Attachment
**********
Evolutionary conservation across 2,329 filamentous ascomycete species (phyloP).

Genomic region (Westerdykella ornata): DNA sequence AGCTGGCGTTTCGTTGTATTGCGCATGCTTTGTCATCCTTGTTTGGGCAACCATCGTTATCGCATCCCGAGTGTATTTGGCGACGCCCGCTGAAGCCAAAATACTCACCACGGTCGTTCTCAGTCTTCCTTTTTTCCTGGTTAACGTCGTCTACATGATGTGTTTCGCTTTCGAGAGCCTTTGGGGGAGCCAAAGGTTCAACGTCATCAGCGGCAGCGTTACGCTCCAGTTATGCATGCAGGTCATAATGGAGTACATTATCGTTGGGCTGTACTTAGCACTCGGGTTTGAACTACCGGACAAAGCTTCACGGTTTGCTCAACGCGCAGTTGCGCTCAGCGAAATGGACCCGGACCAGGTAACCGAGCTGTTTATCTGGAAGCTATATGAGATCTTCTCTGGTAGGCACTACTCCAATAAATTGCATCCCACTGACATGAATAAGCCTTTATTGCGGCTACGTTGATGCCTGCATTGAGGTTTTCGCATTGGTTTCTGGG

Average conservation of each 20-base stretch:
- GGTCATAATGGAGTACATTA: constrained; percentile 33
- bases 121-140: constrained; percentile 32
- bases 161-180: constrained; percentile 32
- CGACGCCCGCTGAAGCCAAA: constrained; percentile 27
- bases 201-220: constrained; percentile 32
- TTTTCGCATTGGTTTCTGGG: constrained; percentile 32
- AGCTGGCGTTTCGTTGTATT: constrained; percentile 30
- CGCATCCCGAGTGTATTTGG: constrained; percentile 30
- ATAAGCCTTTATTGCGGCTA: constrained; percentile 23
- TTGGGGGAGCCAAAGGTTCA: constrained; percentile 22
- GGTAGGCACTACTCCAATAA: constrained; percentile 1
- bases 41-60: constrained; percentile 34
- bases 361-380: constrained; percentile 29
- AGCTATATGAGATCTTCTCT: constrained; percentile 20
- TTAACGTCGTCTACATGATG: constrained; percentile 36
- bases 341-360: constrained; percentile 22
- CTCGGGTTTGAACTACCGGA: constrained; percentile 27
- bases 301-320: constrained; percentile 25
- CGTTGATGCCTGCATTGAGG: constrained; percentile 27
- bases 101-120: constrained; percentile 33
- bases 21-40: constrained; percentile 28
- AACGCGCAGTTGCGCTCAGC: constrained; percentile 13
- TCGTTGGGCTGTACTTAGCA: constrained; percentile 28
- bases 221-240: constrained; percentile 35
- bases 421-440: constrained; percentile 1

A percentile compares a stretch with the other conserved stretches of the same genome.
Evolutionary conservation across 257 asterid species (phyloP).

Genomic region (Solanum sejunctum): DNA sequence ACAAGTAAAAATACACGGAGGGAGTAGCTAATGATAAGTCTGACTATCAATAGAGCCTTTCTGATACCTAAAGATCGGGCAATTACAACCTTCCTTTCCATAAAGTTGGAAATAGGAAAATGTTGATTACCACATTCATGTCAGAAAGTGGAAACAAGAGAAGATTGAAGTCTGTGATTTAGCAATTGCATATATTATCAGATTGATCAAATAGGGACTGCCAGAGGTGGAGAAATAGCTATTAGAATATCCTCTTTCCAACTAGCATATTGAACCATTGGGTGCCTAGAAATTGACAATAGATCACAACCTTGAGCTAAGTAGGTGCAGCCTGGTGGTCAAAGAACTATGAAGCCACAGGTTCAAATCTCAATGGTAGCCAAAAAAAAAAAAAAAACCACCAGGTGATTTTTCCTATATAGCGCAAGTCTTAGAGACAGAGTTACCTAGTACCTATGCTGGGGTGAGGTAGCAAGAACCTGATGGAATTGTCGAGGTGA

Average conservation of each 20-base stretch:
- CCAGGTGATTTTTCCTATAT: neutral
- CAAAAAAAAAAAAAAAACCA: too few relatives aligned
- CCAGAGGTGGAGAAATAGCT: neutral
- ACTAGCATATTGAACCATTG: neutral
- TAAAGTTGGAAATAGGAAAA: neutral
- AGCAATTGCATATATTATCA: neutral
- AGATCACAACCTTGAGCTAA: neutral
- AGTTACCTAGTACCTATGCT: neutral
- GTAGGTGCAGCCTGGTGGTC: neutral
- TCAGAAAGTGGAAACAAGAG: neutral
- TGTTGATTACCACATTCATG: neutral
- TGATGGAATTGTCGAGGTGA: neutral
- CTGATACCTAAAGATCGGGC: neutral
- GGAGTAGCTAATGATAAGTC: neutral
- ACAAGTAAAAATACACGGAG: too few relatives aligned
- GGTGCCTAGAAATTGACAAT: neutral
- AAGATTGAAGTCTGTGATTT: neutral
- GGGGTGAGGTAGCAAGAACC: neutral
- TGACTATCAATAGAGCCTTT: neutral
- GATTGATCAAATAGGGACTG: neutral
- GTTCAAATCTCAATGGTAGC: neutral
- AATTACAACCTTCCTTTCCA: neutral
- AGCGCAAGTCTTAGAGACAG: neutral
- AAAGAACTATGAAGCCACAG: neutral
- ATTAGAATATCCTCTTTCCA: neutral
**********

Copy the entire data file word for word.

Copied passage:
Evolutionary conservation across 2,329 filamentous ascomycete species (phyloP).

Genomic region (Westerdykella ornata): DNA sequence AGCTGGCGTTTCGTTGTATTGCGCATGCTTTGTCATCCTTGTTTGGGCAACCATCGTTATCGCATCCCGAGTGTATTTGGCGACGCCCGCTGAAGCCAAAATACTCACCACGGTCGTTCTCAGTCTTCCTTTTTTCCTGGTTAACGTCGTCTACATGATGTGTTTCGCTTTCGAGAGCCTTTGGGGGAGCCAAAGGTTCAACGTCATCAGCGGCAGCGTTACGCTCCAGTTATGCATGCAGGTCATAATGGAGTACATTATCGTTGGGCTGTACTTAGCACTCGGGTTTGAACTACCGGACAAAGCTTCACGGTTTGCTCAACGCGCAGTTGCGCTCAGCGAAATGGACCCGGACCAGGTAACCGAGCTGTTTATCTGGAAGCTATATGAGATCTTCTCTGGTAGGCACTACTCCAATAAATTGCATCCCACTGACATGAATAAGCCTTTATTGCGGCTACGTTGATGCCTGCATTGAGGTTTTCGCATTGGTTTCTGGG

Average conservation of each 20-base stretch:
- GGTCATAATGGAGTACATTA: constrained; percentile 33
- bases 121-140: constrained; percentile 32
- bases 161-180: constrained; percentile 32
- CGACGCCCGCTGAAGCCAAA: constrained; percentile 27
- bases 201-220: constrained; percentile 32
- TTTTCGCATTGGTTTCTGGG: constrained; percentile 32
- AGCTGGCGTTTCGTTGTATT: constrained; percentile 30
- CGCATCCCGAGTGTATTTGG: constrained; percentile 30
- ATAAGCCTTTATTGCGGCTA: constrained; percentile 23
- TTGGGGGAGCCAAAGGTTCA: constrained; percentile 22
- GGTAGGCACTACTCCAATAA: constrained; percentile 1
- bases 41-60: constrained; percentile 34
- bases 361-380: constrained; percentile 29
- AGCTATATGAGATCTTCTCT: constrained; percentile 20
- TTAACGTCGTCTACATGATG: constrained; percentile 36
- bases 341-360: constrained; percentile 22
- CTCGGGTTTGAACTACCGGA: constrained; percentile 27
- bases 301-320: constrained; percentile 25
- CGTTGATGCCTGCATTGAGG: constrained; percentile 27
- bases 101-120: constrained; percentile 33
- bases 21-40: constrained; percentile 28
- AACGCGCAGTTGCGCTCAGC: constrained; percentile 13
- TCGTTGGGCTGTACTTAGCA: constrained; percentile 28
- bases 221-240: constrained; percentile 35
- bases 421-440: constrained; percentile 1

A percentile compares a stretch with the other conserved stretches of the same genome.
Evolutionary conservation across 257 asterid species (phyloP).

Genomic region (Solanum sejunctum): DNA sequence ACAAGTAAAAATACACGGAGGGAGTAGCTAATGATAAGTCTGACTATCAATAGAGCCTTTCTGATACCTAAAGATCGGGCAATTACAACCTTCCTTTCCATAAAGTTGGAAATAGGAAAATGTTGATTACCACATTCATGTCAGAAAGTGGAAACAAGAGAAGATTGAAGTCTGTGATTTAGCAATTGCATATATTATCAGATTGATCAAATAGGGACTGCCAGAGGTGGAGAAATAGCTATTAGAATATCCTCTTTCCAACTAGCATATTGAACCATTGGGTGCCTAGAAATTGACAATAGATCACAACCTTGAGCTAAGTAGGTGCAGCCTGGTGGTCAAAGAACTATGAAGCCACAGGTTCAAATCTCAATGGTAGCCAAAAAAAAAAAAAAAACCACCAGGTGATTTTTCCTATATAGCGCAAGTCTTAGAGACAGAGTTACCTAGTACCTATGCTGGGGTGAGGTAGCAAGAACCTGATGGAATTGTCGAGGTGA

Average conservation of each 20-base stretch:
- CCAGGTGATTTTTCCTATAT: neutral
- CAAAAAAAAAAAAAAAACCA: too few relatives aligned
- CCAGAGGTGGAGAAATAGCT: neutral
- ACTAGCATATTGAACCATTG: neutral
- TAAAGTTGGAAATAGGAAAA: neutral
- AGCAATTGCATATATTATCA: neutral
- AGATCACAACCTTGAGCTAA: neutral
- AGTTACCTAGTACCTATGCT: neutral
- GTAGGTGCAGCCTGGTGGTC: neutral
- TCAGAAAGTGGAAACAAGAG: neutral
- TGTTGATTACCACATTCATG: neutral
- TGATGGAATTGTCGAGGTGA: neutral
- CTGATACCTAAAGATCGGGC: neutral
- GGAGTAGCTAATGATAAGTC: neutral
- ACAAGTAAAAATACACGGAG: too few relatives aligned
- GGTGCCTAGAAATTGACAAT: neutral
- AAGATTGAAGTCTGTGATTT: neutral
- GGGGTGAGGTAGCAAGAACC: neutral
- TGACTATCAATAGAGCCTTT: neutral
- GATTGATCAAATAGGGACTG: neutral
- GTTCAAATCTCAATGGTAGC: neutral
- AATTACAACCTTCCTTTCCA: neutral
- AGCGCAAGTCTTAGAGACAG: neutral
- AAAGAACTATGAAGCCACAG: neutral
- ATTAGAATATCCTCTTTCCA: neutral